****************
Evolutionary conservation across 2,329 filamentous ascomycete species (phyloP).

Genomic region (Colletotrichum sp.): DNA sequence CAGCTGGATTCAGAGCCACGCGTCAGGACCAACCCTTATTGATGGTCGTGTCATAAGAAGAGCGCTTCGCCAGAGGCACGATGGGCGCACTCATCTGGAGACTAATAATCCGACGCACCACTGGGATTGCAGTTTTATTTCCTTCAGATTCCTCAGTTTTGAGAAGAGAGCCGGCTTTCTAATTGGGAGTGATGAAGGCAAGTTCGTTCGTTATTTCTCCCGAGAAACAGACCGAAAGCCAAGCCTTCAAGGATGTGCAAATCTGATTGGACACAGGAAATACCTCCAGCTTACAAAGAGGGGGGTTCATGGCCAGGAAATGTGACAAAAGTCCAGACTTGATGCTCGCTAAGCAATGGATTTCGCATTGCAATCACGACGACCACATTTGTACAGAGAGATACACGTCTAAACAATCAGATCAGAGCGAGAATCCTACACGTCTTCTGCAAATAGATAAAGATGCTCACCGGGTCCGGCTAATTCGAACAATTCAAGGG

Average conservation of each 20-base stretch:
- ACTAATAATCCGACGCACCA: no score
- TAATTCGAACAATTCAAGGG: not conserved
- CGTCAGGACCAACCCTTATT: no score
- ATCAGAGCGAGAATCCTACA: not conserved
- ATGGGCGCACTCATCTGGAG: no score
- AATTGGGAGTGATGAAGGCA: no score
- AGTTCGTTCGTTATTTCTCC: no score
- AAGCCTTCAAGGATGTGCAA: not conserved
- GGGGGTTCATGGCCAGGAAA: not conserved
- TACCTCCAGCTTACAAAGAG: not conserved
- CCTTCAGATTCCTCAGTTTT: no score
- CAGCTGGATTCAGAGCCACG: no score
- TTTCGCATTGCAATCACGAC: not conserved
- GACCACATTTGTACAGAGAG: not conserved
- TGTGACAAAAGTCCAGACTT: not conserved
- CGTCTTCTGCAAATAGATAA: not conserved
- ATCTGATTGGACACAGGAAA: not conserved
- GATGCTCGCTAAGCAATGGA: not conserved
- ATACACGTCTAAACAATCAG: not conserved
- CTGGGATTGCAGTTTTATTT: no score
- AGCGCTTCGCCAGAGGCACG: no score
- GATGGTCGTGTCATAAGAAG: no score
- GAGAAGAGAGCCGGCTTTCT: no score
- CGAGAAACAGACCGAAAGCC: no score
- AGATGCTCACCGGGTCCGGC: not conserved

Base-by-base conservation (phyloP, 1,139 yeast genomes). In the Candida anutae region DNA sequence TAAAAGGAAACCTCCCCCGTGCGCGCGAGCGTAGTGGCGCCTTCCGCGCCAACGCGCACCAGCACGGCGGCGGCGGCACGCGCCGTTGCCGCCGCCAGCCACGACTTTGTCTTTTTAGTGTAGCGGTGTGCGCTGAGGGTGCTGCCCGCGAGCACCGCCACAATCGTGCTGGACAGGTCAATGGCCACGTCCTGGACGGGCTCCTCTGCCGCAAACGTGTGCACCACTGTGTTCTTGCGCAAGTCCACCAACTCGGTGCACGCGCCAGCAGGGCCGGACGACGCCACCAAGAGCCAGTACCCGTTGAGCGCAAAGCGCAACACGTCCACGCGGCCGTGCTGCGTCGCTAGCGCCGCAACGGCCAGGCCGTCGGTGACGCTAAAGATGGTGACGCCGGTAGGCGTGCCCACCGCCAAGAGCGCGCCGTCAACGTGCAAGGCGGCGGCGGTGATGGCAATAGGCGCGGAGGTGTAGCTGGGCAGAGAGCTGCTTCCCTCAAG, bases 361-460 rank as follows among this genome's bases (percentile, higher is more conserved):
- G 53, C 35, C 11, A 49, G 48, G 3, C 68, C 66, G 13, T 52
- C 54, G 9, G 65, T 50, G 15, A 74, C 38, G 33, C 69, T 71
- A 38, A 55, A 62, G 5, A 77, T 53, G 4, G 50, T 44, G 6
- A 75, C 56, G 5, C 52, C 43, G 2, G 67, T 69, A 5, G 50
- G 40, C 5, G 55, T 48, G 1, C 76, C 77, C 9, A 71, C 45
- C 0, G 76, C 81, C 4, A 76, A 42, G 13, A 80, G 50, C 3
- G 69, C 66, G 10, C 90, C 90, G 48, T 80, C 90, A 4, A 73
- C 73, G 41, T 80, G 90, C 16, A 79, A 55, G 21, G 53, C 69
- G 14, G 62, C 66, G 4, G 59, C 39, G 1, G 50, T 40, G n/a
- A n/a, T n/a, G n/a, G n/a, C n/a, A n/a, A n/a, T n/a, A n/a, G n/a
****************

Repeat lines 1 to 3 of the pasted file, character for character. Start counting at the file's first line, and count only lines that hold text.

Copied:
Evolutionary conservation across 2,329 filamentous ascomycete species (phyloP).

Genomic region (Colletotrichum sp.): DNA sequence CAGCTGGATTCAGAGCCACGCGTCAGGACCAACCCTTATTGATGGTCGTGTCATAAGAAGAGCGCTTCGCCAGAGGCACGATGGGCGCACTCATCTGGAGACTAATAATCCGACGCACCACTGGGATTGCAGTTTTATTTCCTTCAGATTCCTCAGTTTTGAGAAGAGAGCCGGCTTTCTAATTGGGAGTGATGAAGGCAAGTTCGTTCGTTATTTCTCCCGAGAAACAGACCGAAAGCCAAGCCTTCAAGGATGTGCAAATCTGATTGGACACAGGAAATACCTCCAGCTTACAAAGAGGGGGGTTCATGGCCAGGAAATGTGACAAAAGTCCAGACTTGATGCTCGCTAAGCAATGGATTTCGCATTGCAATCACGACGACCACATTTGTACAGAGAGATACACGTCTAAACAATCAGATCAGAGCGAGAATCCTACACGTCTTCTGCAAATAGATAAAGATGCTCACCGGGTCCGGCTAATTCGAACAATTCAAGGG

Average conservation of each 20-base stretch: